Monday, May 31, 2010

alternatives to church

in place of going to services yesterday, I opted to relax at home with cousins of my wife. this has gotten me thinking about family, which is so important to them, and never has been for me. since our marriage I've been taken in by my wife's family to the point that I almost feel more tied to them than to my own blood, and while I know that's because of my own failure--after all, I'm the one who tended to disappear for months at a time without notifying anyone and show up unannounced in the middle of the night without having called and other suchlike--I also think somehow it's, well, "wrong" is the wrong word. "discomforting" might be closer.

I have a lovely pair of parents who are still alive and in reasonable health. they continue to live on their own with minimal help from my cousin and his wife (who own the house in which they live and have a small bait shop/grocery store across the road). my cousin, who I barely remember from childhood, asked them to come live in the tiny town of austin, pa, after his own mother, for whom he'd bought the house, was placed in a local nursing home.

my sister and her family are well and happy, for the most part, in rural ny, not many hours from where we grew up; and while we didn't get along too well as kids--we were each other's only playmate for years, and that can lead to intense closeness or intense hostility, with the focus in both instances on the intensity--we are better with one another as adults. I'm close with my niece, getting closer with my nephew, and reconnecting with my brother-in-law. I also have a first cousin about 50 miles north of my parents who I see each time I go out there and who has been a stable part of our lives since I was in my teens.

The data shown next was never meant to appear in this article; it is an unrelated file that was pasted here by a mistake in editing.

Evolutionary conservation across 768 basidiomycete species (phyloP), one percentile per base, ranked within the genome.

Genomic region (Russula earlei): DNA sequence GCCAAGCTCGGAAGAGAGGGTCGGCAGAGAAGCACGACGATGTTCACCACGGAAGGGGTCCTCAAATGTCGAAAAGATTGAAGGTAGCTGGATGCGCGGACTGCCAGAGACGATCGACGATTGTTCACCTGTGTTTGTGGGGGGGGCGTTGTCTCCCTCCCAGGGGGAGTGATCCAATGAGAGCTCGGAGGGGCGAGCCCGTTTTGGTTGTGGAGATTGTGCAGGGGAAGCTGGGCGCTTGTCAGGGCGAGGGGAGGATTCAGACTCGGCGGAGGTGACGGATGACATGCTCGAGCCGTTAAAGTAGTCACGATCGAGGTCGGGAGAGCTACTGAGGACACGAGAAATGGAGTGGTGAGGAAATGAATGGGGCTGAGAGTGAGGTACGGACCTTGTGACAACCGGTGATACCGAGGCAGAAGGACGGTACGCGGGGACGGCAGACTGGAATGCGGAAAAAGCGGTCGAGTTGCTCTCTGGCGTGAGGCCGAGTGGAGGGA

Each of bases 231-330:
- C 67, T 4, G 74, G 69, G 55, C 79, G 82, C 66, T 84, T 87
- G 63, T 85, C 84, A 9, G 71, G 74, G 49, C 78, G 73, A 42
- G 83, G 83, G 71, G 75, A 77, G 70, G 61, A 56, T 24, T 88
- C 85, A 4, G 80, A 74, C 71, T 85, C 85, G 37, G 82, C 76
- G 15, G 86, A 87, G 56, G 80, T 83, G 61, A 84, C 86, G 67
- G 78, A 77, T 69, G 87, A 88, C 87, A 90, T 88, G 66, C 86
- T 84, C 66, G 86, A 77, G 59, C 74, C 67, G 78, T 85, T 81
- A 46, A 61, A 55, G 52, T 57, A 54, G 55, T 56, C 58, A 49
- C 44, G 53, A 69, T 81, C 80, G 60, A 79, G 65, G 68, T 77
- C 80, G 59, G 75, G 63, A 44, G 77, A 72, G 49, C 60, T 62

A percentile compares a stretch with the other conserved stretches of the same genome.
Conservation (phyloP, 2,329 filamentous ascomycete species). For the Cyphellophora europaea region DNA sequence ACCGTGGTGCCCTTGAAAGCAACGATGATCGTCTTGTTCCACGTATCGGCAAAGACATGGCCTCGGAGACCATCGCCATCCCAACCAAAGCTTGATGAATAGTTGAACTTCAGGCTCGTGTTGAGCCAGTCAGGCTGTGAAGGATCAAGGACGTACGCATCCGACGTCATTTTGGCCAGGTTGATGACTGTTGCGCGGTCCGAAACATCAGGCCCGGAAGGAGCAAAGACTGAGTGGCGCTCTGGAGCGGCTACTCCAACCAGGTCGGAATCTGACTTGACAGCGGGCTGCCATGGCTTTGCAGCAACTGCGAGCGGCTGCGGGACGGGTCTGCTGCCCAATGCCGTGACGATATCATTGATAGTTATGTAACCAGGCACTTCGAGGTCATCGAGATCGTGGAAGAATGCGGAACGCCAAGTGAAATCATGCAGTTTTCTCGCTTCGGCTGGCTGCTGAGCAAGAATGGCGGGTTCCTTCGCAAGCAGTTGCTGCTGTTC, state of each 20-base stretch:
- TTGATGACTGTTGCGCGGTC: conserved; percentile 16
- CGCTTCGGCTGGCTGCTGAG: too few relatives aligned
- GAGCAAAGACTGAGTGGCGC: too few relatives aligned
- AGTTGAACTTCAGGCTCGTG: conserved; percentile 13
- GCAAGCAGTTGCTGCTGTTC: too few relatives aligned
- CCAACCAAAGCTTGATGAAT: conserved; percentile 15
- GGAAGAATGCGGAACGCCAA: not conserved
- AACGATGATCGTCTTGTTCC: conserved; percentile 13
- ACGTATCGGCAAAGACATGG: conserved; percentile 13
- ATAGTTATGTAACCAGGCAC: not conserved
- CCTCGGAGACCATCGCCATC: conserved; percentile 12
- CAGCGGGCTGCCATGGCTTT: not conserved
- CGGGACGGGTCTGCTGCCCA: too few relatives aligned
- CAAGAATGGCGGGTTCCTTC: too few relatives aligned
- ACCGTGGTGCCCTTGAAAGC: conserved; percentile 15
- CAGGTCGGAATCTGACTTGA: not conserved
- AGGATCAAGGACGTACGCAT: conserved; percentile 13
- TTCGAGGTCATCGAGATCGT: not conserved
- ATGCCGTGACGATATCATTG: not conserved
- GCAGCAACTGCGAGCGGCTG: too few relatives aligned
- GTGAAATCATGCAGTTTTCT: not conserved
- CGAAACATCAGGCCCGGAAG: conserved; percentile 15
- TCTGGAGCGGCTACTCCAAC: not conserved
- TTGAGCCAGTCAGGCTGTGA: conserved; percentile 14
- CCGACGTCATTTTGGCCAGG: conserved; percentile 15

all in all, I'm discovering that family is becoming more familiar to me. I don't think it's from a sense of mortality since I've always been very aware of my own, although an argument can be made, given the rapid slide of my father-in-law's health, that I'm becoming more aware of other people's. I willingly spent my weekend playing games with jayne's cousins' kids and sitting quietly in a hammock listening to the older one as she told me about her summer and her concerns (they're exactly what you expect a 10 year old to be concerned with); and while I've always loved to drink and share time with the adults, this time it seemed a little holier, as if we'd reached a place where we had found a place to which we can return at will. I'm not entirely sure how to say that, not sure I have the language to do so. I've talked for years about making a space a holy place through honoring one another in it, but I think I'm beginning to understand what that feels like on more secure footing.

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